Crypto in Africa Defies Global Trends Amid Market Volatility

Despite the global crypto landscape experiencing a decline from the record highs of the 2021 bull run, Africa, particularly Nigeria, remains a beacon of crypto resilience, showcasing continued adoption despite market fluctuations.

As of September, Bitcoin, the world’s leading cryptocurrency, saw a nearly 60% decrease from its peak, while Ethereum witnessed a decline of almost 65%. The pessimistic sentiment was further fueled by high-profile arrests of crypto executives globally, with the ongoing court case of FTX mogul Sam Bankman-Fried making headlines.

However, within the African context, a different narrative unfolds. Research conducted by Chainalysis reveals that Sub-Saharan Africa, though traditionally one of the smaller cryptocurrency markets, has witnessed crypto penetration in key markets, becoming an integral part of daily life for many residents.


Nigeria, in particular, emerges as the world’s second-largest market for digital assets in grassroots adoption. Other African nations, including Kenya, Ghana, and South Africa, also demonstrate high levels of crypto uptake. But what sets Africa apart, and why does crypto maintain its appeal despite market volatility?

Oluwatobi Ajayi, co-founder and CEO of Lagos-based crypto payments firm Ivorypay, emphasizes that cryptocurrencies in Africa play a distinct role compared to other regions. They offer solutions to prevalent financial challenges, such as high transaction fees for cross-border payments, limited access to traditional banking, and the need to preserve wealth amid fluctuating national currencies.


Crypto proponents argue that digital assets provide African consumers with a faster and more cost-effective means of transferring funds across borders compared to national currencies. Additionally, despite crypto market volatility, some consumers perceive digital assets as more attractive than local currencies, like the Nigerian naira or Kenyan shilling, which have seen erosion in value due to depreciation.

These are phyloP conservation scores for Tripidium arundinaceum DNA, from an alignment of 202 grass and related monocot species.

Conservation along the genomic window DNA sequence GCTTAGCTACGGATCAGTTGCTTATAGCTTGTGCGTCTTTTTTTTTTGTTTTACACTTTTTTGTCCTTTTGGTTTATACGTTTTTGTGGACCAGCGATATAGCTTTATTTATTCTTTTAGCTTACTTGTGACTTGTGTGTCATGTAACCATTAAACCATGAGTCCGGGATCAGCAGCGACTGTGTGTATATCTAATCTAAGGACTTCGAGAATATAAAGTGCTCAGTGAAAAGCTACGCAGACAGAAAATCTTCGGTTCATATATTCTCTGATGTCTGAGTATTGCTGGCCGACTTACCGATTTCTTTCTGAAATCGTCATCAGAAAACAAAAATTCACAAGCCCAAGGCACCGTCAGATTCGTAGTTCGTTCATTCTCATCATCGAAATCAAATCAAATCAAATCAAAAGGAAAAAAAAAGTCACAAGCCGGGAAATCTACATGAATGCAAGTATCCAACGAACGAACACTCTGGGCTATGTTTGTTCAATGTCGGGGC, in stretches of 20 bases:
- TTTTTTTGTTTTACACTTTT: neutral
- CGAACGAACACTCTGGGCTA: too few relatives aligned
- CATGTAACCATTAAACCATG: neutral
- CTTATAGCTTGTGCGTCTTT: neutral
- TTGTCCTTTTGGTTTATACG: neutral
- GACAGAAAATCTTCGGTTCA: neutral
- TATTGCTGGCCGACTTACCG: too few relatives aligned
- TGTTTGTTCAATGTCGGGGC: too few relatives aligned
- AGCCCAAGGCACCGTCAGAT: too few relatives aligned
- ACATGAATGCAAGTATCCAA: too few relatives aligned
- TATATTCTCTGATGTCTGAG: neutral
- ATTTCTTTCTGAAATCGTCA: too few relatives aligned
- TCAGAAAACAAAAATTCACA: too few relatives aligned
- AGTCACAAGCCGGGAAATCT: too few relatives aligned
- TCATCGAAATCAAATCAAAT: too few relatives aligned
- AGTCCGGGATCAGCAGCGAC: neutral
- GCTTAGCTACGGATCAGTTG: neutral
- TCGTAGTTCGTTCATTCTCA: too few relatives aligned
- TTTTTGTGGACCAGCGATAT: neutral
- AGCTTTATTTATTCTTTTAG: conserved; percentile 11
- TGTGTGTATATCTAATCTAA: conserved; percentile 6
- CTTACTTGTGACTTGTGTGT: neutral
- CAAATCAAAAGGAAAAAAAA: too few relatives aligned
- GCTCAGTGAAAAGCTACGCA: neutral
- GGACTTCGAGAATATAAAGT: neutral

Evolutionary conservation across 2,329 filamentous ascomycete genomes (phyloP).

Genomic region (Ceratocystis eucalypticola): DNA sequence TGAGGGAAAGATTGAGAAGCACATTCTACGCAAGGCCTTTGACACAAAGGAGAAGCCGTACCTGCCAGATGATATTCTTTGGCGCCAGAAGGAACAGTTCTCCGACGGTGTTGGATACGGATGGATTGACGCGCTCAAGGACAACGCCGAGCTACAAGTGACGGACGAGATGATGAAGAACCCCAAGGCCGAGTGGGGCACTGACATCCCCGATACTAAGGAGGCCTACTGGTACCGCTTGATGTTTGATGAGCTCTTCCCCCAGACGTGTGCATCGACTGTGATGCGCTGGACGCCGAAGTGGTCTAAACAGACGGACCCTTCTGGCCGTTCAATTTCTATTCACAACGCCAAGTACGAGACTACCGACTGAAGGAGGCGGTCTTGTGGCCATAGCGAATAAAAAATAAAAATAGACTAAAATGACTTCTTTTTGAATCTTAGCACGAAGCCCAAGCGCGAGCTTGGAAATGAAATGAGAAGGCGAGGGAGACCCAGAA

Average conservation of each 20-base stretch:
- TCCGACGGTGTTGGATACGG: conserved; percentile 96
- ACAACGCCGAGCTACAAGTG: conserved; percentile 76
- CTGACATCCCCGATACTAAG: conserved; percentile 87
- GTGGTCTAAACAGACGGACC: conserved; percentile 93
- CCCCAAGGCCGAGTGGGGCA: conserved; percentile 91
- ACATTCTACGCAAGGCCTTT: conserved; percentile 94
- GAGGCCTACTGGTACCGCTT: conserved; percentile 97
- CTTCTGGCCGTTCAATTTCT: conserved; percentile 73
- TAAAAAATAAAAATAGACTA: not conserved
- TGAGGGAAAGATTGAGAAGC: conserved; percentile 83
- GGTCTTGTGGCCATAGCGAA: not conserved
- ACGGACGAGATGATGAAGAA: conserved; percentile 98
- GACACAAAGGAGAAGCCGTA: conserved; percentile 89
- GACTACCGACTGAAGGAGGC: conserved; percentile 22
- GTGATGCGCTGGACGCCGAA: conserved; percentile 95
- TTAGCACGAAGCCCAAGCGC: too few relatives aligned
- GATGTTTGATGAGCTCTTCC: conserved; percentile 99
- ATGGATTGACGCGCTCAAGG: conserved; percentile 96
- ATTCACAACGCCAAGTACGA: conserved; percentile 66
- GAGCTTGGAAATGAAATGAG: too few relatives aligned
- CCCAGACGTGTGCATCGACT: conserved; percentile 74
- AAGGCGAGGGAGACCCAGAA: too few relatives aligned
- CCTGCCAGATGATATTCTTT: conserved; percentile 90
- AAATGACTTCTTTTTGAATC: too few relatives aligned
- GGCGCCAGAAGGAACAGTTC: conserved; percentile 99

Daniel Arok, the national representative for South Sudan on the Africa Blockchain Council, notes that cryptocurrencies are extensively used in cross-border transactions and as a store of value. Given the high depreciation rate of many African currencies, digital assets offer stability and are utilized in trade finance by small-scale businesses for peer-to-peer transactions.

However, challenges persist. Crypto-related scandals, particularly the high-profile collapse of FTX, have increased skepticism toward digital assets. Arok acknowledges that scams have contributed to skepticism but believes that grassroots education initiatives are countering this narrative.

The adoption of less volatile crypto assets is also evident. The Chainalysis report highlights a shift away from Bitcoin toward stablecoins, which are digital assets pegged to underlying assets, often currencies like the US dollar. Ajayi notes that stablecoins, viewed as a proxy for holding the US dollar, are increasingly seen as a hedge against currency depreciation and inflation.

Stablecoins offer a more stable store of value and medium of exchange, particularly in countries with high depreciation rates and scarce foreign reserves. Foreign exchange scarcity and restrictions further drive the attractiveness of stablecoins.

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As the adoption of digital assets continues, regulators across Africa are expected to consider comprehensive frameworks for managing the nascent industry. Stricter regulations are on the horizon, and David Otieno, lead blockchain researcher at Chaintum Research in Nairobi, emphasizes the need for collaborative discussions between lawmakers and blockchain stakeholders to ensure supportive legislation that protects consumers.

Despite potential regulatory challenges, the trajectory of crypto adoption in Africa remains upward. Ajayi predicts a strong adoption trend, highlighting the imperfections of the traditional finance system as a driving force. While risks exist, the resilience of crypto adoption in Africa underscores its significance in reshaping financial landscapes on the continent.